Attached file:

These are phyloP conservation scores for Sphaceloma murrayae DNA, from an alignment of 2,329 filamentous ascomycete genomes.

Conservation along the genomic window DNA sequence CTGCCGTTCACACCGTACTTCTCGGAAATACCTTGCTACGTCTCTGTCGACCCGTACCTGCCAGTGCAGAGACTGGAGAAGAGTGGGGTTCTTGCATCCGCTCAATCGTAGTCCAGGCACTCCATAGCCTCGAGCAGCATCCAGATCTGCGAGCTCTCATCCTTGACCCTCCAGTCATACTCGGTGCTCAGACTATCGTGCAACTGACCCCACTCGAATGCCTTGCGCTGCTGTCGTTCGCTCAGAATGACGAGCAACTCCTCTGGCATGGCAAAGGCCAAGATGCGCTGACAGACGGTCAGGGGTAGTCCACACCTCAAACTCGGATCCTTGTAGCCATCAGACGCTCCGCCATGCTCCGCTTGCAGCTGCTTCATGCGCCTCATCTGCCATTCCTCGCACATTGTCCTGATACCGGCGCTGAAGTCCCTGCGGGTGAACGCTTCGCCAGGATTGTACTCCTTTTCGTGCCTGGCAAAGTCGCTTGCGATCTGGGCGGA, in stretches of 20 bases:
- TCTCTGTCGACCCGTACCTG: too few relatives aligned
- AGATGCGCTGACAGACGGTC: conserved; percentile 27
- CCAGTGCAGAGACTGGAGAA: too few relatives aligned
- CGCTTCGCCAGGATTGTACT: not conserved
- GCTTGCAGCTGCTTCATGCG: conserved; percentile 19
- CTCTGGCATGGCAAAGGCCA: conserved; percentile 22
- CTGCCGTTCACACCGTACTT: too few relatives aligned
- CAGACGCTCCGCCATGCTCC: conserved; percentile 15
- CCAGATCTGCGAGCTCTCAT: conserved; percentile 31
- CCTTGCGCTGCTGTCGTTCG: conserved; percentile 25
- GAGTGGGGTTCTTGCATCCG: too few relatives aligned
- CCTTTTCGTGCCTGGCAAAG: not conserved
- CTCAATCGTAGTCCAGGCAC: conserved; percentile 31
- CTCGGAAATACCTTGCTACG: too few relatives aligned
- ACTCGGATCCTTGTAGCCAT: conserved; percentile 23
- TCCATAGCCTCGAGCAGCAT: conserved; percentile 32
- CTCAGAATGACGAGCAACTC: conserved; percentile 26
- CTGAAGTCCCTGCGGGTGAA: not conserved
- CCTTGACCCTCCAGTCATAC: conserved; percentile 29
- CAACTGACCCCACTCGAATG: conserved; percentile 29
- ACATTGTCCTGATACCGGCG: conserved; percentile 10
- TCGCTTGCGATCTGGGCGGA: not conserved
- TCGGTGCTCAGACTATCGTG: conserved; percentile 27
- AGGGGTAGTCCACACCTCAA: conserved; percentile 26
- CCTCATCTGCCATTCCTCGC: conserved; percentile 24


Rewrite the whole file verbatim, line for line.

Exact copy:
These are phyloP conservation scores for Sphaceloma murrayae DNA, from an alignment of 2,329 filamentous ascomycete genomes.

Conservation along the genomic window DNA sequence CTGCCGTTCACACCGTACTTCTCGGAAATACCTTGCTACGTCTCTGTCGACCCGTACCTGCCAGTGCAGAGACTGGAGAAGAGTGGGGTTCTTGCATCCGCTCAATCGTAGTCCAGGCACTCCATAGCCTCGAGCAGCATCCAGATCTGCGAGCTCTCATCCTTGACCCTCCAGTCATACTCGGTGCTCAGACTATCGTGCAACTGACCCCACTCGAATGCCTTGCGCTGCTGTCGTTCGCTCAGAATGACGAGCAACTCCTCTGGCATGGCAAAGGCCAAGATGCGCTGACAGACGGTCAGGGGTAGTCCACACCTCAAACTCGGATCCTTGTAGCCATCAGACGCTCCGCCATGCTCCGCTTGCAGCTGCTTCATGCGCCTCATCTGCCATTCCTCGCACATTGTCCTGATACCGGCGCTGAAGTCCCTGCGGGTGAACGCTTCGCCAGGATTGTACTCCTTTTCGTGCCTGGCAAAGTCGCTTGCGATCTGGGCGGA, in stretches of 20 bases:
- TCTCTGTCGACCCGTACCTG: too few relatives aligned
- AGATGCGCTGACAGACGGTC: conserved; percentile 27
- CCAGTGCAGAGACTGGAGAA: too few relatives aligned
- CGCTTCGCCAGGATTGTACT: not conserved
- GCTTGCAGCTGCTTCATGCG: conserved; percentile 19
- CTCTGGCATGGCAAAGGCCA: conserved; percentile 22
- CTGCCGTTCACACCGTACTT: too few relatives aligned
- CAGACGCTCCGCCATGCTCC: conserved; percentile 15
- CCAGATCTGCGAGCTCTCAT: conserved; percentile 31
- CCTTGCGCTGCTGTCGTTCG: conserved; percentile 25
- GAGTGGGGTTCTTGCATCCG: too few relatives aligned
- CCTTTTCGTGCCTGGCAAAG: not conserved
- CTCAATCGTAGTCCAGGCAC: conserved; percentile 31
- CTCGGAAATACCTTGCTACG: too few relatives aligned
- ACTCGGATCCTTGTAGCCAT: conserved; percentile 23
- TCCATAGCCTCGAGCAGCAT: conserved; percentile 32
- CTCAGAATGACGAGCAACTC: conserved; percentile 26
- CTGAAGTCCCTGCGGGTGAA: not conserved
- CCTTGACCCTCCAGTCATAC: conserved; percentile 29
- CAACTGACCCCACTCGAATG: conserved; percentile 29
- ACATTGTCCTGATACCGGCG: conserved; percentile 10
- TCGCTTGCGATCTGGGCGGA: not conserved
- TCGGTGCTCAGACTATCGTG: conserved; percentile 27
- AGGGGTAGTCCACACCTCAA: conserved; percentile 26
- CCTCATCTGCCATTCCTCGC: conserved; percentile 24